With the holiday season fast approaching, brands are offering one last hurrah and showing off their latest watches. In the past month, we saw not one but two big releases from Bell & Ross and Oris. Bell & Ross debuted their BR 05 collection, which is an all-new collection and their take on the popular integrated sport watch category. Oris, on the other hand, showed off its Propilot X Calibre 115 watch, a highly technical sport watch with an in-house movement that has a 10-day power reserve.
New watches aside, we also take a closer look at the rather obscure equation of time complication. Just what is it, exactly, and what are some watches that have it? Moving along, we turn our spotlight to two independent watchmakers. First up is Akrivia, who has just announced a partnership with the legendary case maker Jean-Pierre Hagmann. And then we take a look at Philippe Dufour’s association with Japan and why he is so popular in the Land of the Rising Sun.
1. INTRODUCING THE BELL & ROSS BR 05 WATCH COLLECTION
One of the biggest new watch releases of September has got to be Bell & Ross’ new BR 05 collection. If you haven’t already heard, it’s the brand’s take on a luxury sport watch with an integrated bracelet. These types of watches are exceedingly popular today, and it makes sense that Bell & Ross would want to offer its own rendition of it. At first glance, it looks derivative, but delve deeper and you’ll see that it draws strongly on the brand’s past designs. It has a round dial and a square case like the seminal BR01, and it has Arabics at the quarters, as well as large lume-filled hands. Don’t be so quick to dismiss it. Take a look in the link below.
2. ORIS BIG CROWN PROPILOT X CALIBRE 115 WATCH DEBUT
High-end steel sport watches are all the rage, and Oris also launched a new steel sport watch earlier this month. It’s called the Big Crown ProPilot X Calibre 115, and it looks very different from anything Oris has ever put out. It has a skeletonized dial and a new in-house movement called ― you guessed it ― the Calibre 115, a skeletonized movement with galvanized components and a long power reserve of 10 days. What’s really cool, though, is the bracelet, which features a clasp that looks like it came straight out of a jet fighter. I’m not sure about the watch’s aesthetics but I like that Oris is bold and is willing to take risks.
3. HANDS-ON: ORIENT TRITON DIVER WATCH
Seiko divers are great, we get it, but dive watches from Orient are worth a closer look, too. Orient, if you don’t already know, is a subsidiary of Seiko. Like Seiko, it manufactures all of its own movements in-house. The Triton is said to be the successor to Orient’s more rugged M-Force dive watches. The design is no-nonsense. The case is 43mm-wide and offers 200m of water resistance. The dial features large sword hands and a useful power-reserve indicator ― the latter is something of an Orient trait. Dive watch fans shouldn’t miss checking out this watch.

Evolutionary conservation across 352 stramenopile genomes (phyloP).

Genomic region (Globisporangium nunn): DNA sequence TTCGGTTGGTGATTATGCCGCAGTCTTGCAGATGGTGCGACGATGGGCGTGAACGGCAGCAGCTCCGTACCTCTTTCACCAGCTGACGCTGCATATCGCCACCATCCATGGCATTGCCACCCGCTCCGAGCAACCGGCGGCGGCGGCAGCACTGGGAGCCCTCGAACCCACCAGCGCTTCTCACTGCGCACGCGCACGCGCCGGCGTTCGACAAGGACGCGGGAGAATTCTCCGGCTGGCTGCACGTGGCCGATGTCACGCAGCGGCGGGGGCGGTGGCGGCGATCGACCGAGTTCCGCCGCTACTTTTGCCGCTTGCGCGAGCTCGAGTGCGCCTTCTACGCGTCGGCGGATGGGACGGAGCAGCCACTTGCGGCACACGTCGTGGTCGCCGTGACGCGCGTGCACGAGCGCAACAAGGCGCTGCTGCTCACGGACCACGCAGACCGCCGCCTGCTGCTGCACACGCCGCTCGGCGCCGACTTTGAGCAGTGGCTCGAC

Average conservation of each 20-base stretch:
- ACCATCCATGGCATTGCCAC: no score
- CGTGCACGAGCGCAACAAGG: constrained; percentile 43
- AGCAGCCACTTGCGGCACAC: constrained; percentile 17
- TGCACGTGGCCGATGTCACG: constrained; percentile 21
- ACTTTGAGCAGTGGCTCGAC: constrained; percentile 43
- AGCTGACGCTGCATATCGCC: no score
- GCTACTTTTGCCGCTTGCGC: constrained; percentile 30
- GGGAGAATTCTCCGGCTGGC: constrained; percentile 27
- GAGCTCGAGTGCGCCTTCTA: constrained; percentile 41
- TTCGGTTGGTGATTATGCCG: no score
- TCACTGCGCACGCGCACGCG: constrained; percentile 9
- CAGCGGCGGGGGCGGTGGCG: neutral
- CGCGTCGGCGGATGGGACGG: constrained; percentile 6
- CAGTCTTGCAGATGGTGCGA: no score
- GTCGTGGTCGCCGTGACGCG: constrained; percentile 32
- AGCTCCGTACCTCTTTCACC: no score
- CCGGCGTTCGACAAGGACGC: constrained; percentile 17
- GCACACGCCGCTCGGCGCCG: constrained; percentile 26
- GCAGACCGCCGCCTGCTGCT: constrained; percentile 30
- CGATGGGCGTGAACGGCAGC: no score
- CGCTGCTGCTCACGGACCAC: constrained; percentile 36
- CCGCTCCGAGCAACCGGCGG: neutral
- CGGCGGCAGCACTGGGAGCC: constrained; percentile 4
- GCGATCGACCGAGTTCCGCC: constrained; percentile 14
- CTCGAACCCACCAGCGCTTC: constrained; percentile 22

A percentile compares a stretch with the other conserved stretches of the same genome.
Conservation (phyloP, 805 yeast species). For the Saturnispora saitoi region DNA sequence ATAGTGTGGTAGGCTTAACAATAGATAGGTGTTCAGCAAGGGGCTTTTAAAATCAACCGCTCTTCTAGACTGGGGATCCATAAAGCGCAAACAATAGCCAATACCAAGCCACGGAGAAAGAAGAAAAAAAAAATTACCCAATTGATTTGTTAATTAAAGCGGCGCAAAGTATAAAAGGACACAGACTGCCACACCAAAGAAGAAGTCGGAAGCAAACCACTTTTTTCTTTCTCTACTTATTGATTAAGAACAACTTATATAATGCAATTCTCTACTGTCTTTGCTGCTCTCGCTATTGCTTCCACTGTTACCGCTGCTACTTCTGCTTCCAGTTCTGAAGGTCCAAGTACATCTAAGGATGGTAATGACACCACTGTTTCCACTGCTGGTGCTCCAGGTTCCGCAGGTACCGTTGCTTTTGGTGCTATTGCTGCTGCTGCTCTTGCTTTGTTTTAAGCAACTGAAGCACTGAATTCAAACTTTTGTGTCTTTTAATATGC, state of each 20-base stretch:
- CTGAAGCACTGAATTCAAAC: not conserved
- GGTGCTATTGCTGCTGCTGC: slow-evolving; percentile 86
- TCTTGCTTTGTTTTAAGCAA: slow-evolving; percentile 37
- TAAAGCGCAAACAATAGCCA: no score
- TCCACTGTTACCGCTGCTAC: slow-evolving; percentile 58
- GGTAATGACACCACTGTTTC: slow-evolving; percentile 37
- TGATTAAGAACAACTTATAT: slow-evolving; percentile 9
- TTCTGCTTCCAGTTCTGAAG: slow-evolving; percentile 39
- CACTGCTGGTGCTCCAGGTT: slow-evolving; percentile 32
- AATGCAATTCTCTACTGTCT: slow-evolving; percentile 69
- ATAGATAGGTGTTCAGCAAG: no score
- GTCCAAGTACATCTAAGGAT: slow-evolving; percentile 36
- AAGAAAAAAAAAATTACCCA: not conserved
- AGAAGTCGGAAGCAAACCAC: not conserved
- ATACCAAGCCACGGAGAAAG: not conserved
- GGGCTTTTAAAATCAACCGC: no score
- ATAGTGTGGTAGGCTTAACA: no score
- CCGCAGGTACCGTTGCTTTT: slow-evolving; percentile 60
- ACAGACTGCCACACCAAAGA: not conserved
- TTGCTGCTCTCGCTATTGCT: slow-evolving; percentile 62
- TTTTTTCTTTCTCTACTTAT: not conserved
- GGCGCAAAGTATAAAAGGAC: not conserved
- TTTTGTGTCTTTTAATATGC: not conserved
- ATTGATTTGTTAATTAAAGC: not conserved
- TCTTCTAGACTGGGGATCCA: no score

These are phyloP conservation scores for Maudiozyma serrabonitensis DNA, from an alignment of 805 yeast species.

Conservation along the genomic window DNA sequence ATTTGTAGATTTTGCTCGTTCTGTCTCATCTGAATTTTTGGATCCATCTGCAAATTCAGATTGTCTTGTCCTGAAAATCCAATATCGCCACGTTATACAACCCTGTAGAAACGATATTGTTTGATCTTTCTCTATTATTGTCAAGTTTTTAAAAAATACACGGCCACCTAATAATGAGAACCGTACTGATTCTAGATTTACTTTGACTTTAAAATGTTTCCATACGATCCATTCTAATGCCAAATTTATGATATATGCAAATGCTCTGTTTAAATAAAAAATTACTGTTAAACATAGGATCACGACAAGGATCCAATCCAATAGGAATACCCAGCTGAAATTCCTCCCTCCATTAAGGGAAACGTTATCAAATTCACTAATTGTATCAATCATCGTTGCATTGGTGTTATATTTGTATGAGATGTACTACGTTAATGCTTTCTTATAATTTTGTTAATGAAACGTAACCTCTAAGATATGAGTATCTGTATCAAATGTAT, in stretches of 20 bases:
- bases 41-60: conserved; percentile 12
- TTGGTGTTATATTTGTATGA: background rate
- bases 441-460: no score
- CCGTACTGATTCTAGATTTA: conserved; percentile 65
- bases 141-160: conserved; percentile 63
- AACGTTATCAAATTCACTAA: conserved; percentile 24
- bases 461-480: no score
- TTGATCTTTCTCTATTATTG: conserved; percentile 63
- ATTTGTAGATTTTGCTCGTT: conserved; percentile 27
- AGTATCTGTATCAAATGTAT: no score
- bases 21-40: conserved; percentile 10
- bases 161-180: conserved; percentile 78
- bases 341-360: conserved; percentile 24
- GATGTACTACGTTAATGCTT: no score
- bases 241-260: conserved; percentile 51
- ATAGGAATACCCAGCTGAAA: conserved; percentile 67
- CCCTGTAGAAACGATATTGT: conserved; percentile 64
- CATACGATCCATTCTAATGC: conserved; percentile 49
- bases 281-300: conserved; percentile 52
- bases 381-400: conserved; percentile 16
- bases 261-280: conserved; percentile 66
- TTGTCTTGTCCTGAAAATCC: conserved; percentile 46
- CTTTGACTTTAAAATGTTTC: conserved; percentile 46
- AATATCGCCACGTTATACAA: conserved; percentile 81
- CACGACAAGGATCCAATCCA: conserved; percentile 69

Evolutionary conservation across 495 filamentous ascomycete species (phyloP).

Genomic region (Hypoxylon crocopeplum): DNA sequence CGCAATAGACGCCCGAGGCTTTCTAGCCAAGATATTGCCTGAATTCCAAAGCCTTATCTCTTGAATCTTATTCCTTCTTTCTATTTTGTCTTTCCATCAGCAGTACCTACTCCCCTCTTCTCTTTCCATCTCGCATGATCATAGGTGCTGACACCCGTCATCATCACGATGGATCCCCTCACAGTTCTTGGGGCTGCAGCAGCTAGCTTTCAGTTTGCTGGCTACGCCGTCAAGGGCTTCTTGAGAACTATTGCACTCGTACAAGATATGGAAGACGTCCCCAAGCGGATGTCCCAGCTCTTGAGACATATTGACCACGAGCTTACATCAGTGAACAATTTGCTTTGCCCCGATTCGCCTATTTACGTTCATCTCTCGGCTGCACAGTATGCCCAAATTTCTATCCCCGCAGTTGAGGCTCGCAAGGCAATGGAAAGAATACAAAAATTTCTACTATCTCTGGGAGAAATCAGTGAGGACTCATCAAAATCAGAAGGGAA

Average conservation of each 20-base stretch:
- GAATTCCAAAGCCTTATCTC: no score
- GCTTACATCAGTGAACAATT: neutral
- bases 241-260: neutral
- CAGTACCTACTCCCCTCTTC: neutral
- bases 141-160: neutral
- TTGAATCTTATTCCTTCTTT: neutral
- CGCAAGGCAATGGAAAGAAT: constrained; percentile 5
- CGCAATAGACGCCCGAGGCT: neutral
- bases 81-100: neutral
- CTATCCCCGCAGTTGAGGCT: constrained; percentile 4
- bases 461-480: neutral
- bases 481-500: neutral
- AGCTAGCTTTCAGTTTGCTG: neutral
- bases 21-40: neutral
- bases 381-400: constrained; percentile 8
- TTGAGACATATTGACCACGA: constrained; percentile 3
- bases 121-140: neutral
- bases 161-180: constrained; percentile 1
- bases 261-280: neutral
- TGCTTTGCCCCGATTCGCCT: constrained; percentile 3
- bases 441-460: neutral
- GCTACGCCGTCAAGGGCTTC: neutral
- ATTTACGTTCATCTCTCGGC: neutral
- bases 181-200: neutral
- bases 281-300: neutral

4. ON ARIEL’S WATCH: HIGHER LUXURY WATCH PRICES ARE COMING, BUT THAT’S PROBABLY A GOOD THING
Have you noticed that the prices of watches seem to be rising? This can happen in two ways. The first is overtly by the brand (Grand Seiko and Seiko come to mind), and the second is by market forces. Rolex’s steel watches are a fine example because, even though prices haven’t necessarily increased, demand is so high such that the real street price is far higher than retail price. Obviously, no one likes price increases, but it’s necessary to understand why this is happening so that we remain informed and make better purchasing decisions.
5. Casio G-Shock NeoTokyo Watches Channel 1980s Anime
Casio G-Shock is very good at playing with colors to come up with new models of existing watches. Its latest offering is called Neo Tokyo and it sees the brand taking four of its most popular models and giving them new colorways. The end result is certainly very interesting, and to me, at least, attractive. The use of black, red, yellow, and dashes of dark blue and teal give the watch a mysterious kind of street vibe. The best thing about them is that prices start at just $99, so they can be a cheap and fun addition to the collection.